Rantz: Amazon takes another major step to abandon Seattle
Tech giant Amazon is taking additional steps to abandon Seattle, choosing not to renew its lease for the top eight floors of an office building in South Lake Union. The space reportedly totals over 180,000 square feet.
An Amazon source tells the Jason Rantz Show of the decision to abandon the space at 2201 Westlake. (Update: Amazon confirms to the Jason Rantz Show on KTTH that they are leaving this property in December of this year.)
Citing three sources, the Puget Sound Business Journal first confirmed the details.
Rumors have swirled that moves like this were going to happen, but few predicted it would happen this quickly. And, a source suggests more actions by Amazon may happen in the coming months.
Amazon’s slow farewell to Seattle
Amazon, which leases over six million square feet of office space in Seattle, recently announced another significant move. In addition to the 15,000 previously announced jobs, Amazon said it will be bringing another 10,000 jobs to Bellevue. These aren’t just new jobs. An Amazon source say the plan includes moving Seattle jobs to Bellevue.
Amazon is also expanding its office footprint in Bellevue. Amazon owns or leases nearly five million square feet of office space in the city, with the new additions of the 42-story 555 Tower and the three 16- to 17-story towers in the West Main block.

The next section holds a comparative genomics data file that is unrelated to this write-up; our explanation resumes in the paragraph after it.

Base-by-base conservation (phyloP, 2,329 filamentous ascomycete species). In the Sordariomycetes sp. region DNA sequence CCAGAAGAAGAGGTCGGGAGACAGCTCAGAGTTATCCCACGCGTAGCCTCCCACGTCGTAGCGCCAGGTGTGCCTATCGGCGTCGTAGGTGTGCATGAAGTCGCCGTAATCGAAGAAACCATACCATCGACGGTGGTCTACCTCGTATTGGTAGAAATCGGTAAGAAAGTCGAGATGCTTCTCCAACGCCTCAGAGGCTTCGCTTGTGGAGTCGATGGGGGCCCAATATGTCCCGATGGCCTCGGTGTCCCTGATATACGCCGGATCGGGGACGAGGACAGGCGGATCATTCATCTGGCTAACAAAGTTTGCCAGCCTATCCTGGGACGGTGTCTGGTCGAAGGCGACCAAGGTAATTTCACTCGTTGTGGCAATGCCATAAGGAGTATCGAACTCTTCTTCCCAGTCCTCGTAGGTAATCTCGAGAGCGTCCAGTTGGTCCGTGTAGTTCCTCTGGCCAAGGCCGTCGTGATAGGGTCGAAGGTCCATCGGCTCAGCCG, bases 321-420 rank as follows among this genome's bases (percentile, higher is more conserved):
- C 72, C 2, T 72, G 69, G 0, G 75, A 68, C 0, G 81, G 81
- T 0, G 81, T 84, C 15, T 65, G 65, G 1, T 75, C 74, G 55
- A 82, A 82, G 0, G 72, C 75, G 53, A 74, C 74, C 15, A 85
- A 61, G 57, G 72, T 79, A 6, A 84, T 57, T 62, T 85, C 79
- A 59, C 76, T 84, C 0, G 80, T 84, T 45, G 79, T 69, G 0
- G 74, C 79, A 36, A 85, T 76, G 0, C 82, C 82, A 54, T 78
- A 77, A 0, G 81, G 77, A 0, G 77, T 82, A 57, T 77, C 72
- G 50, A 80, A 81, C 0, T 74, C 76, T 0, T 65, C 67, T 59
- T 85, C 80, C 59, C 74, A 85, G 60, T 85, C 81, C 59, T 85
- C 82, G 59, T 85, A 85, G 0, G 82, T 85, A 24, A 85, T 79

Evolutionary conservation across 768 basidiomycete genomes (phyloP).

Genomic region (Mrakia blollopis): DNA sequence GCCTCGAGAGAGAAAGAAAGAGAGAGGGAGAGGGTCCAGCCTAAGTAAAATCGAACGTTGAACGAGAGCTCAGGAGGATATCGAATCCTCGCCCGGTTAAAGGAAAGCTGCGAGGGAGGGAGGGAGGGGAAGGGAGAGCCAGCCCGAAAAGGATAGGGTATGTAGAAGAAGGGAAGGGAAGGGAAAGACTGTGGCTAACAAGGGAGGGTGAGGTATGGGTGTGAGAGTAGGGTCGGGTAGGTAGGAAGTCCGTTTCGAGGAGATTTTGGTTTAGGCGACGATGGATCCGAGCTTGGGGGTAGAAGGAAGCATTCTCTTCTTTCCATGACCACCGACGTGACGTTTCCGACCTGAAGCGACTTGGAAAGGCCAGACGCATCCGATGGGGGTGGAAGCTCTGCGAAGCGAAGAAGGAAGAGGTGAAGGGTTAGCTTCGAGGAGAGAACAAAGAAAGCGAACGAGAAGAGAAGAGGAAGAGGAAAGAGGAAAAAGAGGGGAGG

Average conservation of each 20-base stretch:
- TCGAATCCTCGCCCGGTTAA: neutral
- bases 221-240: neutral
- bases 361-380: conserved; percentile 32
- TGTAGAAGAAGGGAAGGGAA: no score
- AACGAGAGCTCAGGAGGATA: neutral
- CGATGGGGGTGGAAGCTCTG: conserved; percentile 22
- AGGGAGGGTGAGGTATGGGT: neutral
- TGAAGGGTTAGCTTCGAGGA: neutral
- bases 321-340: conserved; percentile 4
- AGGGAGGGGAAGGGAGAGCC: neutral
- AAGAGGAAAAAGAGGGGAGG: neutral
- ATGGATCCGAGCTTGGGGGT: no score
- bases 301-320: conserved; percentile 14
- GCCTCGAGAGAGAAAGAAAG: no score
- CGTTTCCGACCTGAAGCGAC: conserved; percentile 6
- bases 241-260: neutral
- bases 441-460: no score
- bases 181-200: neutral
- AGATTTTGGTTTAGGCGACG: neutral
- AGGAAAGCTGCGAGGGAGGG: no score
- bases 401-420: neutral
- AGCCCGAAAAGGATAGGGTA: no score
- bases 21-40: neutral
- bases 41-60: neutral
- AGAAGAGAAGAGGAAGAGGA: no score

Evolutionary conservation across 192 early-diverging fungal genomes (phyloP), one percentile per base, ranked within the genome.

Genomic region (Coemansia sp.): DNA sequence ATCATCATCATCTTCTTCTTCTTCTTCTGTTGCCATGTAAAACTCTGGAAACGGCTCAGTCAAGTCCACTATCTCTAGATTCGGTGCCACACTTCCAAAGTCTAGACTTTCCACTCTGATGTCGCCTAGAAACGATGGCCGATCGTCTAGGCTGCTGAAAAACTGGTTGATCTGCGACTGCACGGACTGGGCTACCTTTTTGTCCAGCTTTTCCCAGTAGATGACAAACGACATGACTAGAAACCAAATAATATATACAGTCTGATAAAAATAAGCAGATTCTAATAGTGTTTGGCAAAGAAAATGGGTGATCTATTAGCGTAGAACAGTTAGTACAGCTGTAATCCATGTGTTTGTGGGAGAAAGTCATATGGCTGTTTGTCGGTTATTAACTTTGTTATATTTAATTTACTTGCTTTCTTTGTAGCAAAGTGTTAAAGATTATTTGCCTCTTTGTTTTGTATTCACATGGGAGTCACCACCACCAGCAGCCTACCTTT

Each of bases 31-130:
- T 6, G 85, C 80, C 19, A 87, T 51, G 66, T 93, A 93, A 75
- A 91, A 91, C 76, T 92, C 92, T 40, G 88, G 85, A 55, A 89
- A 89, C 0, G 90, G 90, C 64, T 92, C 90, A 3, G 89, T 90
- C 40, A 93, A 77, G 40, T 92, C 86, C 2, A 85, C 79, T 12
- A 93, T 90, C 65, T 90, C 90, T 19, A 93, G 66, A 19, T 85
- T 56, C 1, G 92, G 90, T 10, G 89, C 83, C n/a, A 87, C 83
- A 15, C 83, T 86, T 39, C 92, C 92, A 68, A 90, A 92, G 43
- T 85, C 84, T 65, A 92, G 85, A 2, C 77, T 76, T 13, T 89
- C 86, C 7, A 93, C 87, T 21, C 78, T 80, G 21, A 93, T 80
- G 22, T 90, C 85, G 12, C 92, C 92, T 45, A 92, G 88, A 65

Windermere Chief Economist Matthew Gardner called that move “a remarkable indictment of our local legislature,” in an interview with KIRO Radio’s Dave Ross.
Amazon doesn’t normally make big PR pushes against Seattle when making these moves. Indeed, the company often downplays them. But sources routinely explain these are direct responses to the council.
This is the least shocking business news
The news doesn’t come as a shock.
The Seattle City Council renewed their effort to target Amazon for onerous, vindictive, and a jobs-punishing payroll tax. They passed Seattle City Councilmember Teresa Mosqueda’s dubiously titled “JumpStart Seattle” legislation. Mosqueda, a future mayoral hopeful, promised her tax would help jump start the local economy. But it’s doing the opposite.
Businesses large and small warned the council of this move. But Mosqueda and the council ignored the pleas of businesses, most of which were already hit hard by the coronavirus pandemic.
And where socialist Kshama Sawant has failed, Mosqueda may succeed: running Amazon out of town. While it may delight her base of fringe progressives and socialists, if you don’t have Amazon to tax, it’s unclear where this out-of-control council will find the funds for their ideologically-driven programs.
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